Vector : The story of how Crake got born ; Young Crake ; Grob's attack ; Vector ; Scales and tails ; The story of Zeb and the snake women
Piglet : Guru ; Piglet ; Palaver ; Fallback ; Fortress AnooYoo
The train to Cryojeenyus : The story of the two eggs and thinking ; Shades ; Kicktail ; Raspberry mousse ; The train to CryoJeenyus ; Lumiroses ; Edencliff
Eggshell : Muster ; Sortie ; Eggshell ; The story of the battle
Moontime : Trial ; Rites ; Moontime
Book : Book ; The story of Toby.
Summary: "Bringing together characters from Oryx and Crake and The Year of the Flood, this thrilling conclusion to Margaret Atwood's speculative fiction trilogy confirms the ultimate endurance of humanity, community, and love. Months after the Waterless Flood pandemic has wiped out most of humanity, Toby and Ren have rescued their friend Amanda from the vicious Painballers. They return to the MaddAddamite cobb house, which is being fortified against man and giant Pigoon alike. Accompanying them are the Crakers, the gentle, quasihuman species engineered by the brilliant but deceased Crake. While their reluctant prophet, Jimmy--Crake's one-time friend--recovers from a debilitating fever, it's left to Toby to narrate the Craker theology, with Crake as Creator. She must also deal with cultural misunderstandings, terrible coffee, and her jealousy over her lover, Zeb. Meanwhile, Zeb searches for Adam One, founder of the God's Gardeners, the pacifist green religion from which Zeb broke years ago to lead the MaddAddamites in active resistance against the destructive CorpSeCorps. Now, under threat of an imminent Painballer attack, the MaddAddamites must fight back with the aid of their newfound allies, some of whom have four trotters. At the center is the extraordinary story of Zeb's past, which involves a lost brother, a hidden murder, a bear, and a bizarre act of revenge. Combining adventure, humor, romance, superb storytelling, and an imagination that is at once dazzlingly inventive and grounded in a recognizable world, MaddAddam is vintage Margaret Atwood, and a moving and dramatic conclusion to her internationally celebrated dystopian trilogy."--Book jacket.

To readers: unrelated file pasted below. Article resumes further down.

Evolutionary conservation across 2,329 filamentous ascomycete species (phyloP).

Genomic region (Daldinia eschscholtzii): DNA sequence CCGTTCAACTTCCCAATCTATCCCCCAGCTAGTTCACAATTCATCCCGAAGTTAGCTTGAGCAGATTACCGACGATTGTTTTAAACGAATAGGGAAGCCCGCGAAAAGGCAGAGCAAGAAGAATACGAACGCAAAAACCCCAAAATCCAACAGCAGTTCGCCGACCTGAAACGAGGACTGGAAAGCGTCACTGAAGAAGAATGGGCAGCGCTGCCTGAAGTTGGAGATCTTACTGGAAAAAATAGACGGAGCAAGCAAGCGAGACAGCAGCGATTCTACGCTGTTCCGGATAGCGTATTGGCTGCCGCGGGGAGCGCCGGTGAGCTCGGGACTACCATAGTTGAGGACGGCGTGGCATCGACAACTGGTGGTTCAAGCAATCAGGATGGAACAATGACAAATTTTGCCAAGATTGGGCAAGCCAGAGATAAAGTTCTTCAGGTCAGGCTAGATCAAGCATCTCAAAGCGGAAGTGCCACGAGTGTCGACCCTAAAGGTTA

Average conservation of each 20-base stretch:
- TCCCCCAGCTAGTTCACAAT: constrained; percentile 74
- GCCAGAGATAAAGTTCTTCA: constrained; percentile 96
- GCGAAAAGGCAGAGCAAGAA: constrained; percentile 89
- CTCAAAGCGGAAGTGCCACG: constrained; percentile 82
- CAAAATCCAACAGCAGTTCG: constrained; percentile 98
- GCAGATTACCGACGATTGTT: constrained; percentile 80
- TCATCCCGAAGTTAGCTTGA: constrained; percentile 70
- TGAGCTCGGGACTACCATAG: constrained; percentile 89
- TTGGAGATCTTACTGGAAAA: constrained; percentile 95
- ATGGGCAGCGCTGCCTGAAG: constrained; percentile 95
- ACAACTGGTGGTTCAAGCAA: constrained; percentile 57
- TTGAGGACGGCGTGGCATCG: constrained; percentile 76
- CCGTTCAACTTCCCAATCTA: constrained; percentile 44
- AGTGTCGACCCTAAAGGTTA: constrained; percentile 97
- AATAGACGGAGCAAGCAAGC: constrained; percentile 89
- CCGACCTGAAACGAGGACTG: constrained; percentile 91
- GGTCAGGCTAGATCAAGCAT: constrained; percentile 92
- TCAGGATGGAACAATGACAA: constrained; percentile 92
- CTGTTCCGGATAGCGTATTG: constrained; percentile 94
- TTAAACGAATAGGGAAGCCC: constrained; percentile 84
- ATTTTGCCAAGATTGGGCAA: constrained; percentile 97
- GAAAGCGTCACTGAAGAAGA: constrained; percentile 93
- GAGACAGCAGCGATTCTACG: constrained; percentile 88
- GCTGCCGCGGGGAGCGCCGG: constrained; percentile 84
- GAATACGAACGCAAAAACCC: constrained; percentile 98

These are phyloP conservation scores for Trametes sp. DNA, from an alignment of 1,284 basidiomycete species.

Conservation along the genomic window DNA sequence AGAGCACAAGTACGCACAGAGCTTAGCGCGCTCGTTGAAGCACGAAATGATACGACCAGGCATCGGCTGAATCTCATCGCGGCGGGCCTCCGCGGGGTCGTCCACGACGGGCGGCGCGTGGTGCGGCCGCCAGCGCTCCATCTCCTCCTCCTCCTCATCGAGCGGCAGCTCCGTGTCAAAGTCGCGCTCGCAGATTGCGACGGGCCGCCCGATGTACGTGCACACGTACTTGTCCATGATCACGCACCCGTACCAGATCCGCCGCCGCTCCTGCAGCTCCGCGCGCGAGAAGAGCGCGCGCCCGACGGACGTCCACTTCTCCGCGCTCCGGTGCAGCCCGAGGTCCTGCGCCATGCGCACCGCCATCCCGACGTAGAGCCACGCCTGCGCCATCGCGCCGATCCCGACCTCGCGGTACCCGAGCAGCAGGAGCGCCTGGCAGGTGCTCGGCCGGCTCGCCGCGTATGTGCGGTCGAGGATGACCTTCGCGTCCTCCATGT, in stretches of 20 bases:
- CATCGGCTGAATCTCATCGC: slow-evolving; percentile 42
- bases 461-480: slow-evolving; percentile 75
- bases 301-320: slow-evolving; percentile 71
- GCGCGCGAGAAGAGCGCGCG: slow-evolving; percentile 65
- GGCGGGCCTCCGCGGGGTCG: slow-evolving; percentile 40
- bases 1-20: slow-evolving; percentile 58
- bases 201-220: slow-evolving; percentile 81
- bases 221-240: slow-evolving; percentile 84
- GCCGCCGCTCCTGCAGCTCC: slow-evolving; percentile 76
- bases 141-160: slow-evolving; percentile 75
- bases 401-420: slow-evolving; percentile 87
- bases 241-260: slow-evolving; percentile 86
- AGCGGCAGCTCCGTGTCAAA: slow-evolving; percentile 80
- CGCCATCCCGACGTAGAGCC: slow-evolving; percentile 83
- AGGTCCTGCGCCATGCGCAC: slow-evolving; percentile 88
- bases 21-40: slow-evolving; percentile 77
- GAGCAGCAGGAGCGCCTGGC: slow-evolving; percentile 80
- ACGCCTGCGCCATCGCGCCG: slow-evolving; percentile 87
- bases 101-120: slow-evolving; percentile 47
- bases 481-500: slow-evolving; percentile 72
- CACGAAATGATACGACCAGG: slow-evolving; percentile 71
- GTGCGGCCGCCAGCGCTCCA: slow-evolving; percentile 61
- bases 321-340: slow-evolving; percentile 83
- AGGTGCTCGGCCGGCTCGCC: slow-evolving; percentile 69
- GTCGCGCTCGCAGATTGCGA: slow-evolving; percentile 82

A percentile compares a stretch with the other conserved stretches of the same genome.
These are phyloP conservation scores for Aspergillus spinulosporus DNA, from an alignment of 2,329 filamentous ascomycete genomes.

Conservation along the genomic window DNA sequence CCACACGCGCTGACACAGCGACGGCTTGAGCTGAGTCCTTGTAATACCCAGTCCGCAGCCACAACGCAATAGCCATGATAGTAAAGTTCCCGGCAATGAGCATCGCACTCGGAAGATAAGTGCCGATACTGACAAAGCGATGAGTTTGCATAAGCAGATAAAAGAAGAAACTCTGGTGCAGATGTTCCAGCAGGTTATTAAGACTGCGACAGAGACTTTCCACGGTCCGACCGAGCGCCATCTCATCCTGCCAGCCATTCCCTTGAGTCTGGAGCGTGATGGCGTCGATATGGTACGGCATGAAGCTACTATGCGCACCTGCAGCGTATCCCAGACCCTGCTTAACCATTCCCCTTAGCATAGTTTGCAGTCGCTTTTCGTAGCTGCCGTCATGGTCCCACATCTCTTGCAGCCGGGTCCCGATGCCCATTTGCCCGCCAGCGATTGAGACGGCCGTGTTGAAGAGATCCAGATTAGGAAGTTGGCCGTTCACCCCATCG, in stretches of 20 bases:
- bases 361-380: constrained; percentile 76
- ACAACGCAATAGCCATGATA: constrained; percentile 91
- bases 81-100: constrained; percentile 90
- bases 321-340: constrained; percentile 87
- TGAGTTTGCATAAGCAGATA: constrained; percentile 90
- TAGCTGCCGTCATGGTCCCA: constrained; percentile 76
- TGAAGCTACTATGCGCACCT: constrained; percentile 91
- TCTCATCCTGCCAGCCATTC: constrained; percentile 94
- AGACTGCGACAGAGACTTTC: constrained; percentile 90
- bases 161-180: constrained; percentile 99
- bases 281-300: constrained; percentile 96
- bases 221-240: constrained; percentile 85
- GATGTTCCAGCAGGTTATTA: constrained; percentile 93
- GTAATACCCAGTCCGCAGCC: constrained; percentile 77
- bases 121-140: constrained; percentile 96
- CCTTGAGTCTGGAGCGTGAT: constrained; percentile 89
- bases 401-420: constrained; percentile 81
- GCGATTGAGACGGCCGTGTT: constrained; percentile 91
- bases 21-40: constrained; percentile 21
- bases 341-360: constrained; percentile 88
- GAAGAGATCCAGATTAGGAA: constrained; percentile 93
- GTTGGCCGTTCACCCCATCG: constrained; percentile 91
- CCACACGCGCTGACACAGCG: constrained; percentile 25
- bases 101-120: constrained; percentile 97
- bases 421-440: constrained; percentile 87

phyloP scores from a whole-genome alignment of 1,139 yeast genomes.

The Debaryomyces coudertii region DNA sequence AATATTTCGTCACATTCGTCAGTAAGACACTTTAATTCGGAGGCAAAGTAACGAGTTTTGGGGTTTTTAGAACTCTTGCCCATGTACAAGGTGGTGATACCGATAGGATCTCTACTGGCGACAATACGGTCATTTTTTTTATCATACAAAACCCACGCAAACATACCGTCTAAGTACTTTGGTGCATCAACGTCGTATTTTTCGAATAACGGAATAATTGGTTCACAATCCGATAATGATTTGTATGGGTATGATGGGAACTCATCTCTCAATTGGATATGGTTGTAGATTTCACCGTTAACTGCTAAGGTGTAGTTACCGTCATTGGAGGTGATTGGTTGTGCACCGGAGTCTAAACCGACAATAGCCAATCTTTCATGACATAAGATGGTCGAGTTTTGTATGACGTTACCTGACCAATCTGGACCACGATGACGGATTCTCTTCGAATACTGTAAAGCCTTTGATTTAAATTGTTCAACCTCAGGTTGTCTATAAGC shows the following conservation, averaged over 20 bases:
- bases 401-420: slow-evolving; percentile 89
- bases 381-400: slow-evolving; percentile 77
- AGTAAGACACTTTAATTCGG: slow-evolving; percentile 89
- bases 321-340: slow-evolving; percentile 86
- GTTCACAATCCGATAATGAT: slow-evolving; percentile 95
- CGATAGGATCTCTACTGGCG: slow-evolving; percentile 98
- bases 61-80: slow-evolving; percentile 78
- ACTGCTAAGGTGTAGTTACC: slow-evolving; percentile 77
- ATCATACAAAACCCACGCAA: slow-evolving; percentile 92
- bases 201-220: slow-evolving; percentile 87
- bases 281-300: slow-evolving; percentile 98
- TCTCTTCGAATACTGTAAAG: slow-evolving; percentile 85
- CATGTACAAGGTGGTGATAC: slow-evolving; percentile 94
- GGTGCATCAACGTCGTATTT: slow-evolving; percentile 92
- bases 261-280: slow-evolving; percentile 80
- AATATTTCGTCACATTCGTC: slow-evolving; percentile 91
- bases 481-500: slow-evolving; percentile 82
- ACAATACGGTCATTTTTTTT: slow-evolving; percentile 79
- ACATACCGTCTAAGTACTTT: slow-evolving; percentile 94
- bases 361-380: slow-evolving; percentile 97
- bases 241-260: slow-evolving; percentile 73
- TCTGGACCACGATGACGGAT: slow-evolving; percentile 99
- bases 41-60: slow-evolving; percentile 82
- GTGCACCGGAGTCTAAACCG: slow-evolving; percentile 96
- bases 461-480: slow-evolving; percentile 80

Local Note: 6 7 8 9 15 16 17 18 24 29 35 37 53 54 56 57 61 64 65 67 68 69 70 71 73 74 76 78 79 80 81 97 109 112 118 127 133 138 143 148 149 150 151 152 153 159 160 167 172 173 175 182 188 193 198 203 210 211 216 222 224 226 228 231 232 234 235 236 242 243 244 245 250 258 262 263 264 268 272 276 278
ISBN: 0385538421
9780385538428
0385528787
9780385528788
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Report This Mar 09, 2014
  • sharon711 rated this: 3 stars out of 5.

The final chapters to this clever trilogy are emotionally uplifting. Thank you Margaret for a hopeful future. Don't read this, though, if you haven't yet read parts 1 and 2 of this series. It's charm lies mainly in the winding up and answering of questions raises earlier in the earlier books. The language is lovely. Margaret chooses words and phrasing to illuminate the character of the Crakers - childlike and wise at the same time. I was blown away by Margaret's fanciful answer to the question: Why do some cultures make eating pork taboo? I've often pondered on the reason, buried in humanity's dark past. If you've read parts 1 and 2, you have to read MaddAddam. But it falls just a little short of the wonder raised in the earlier books.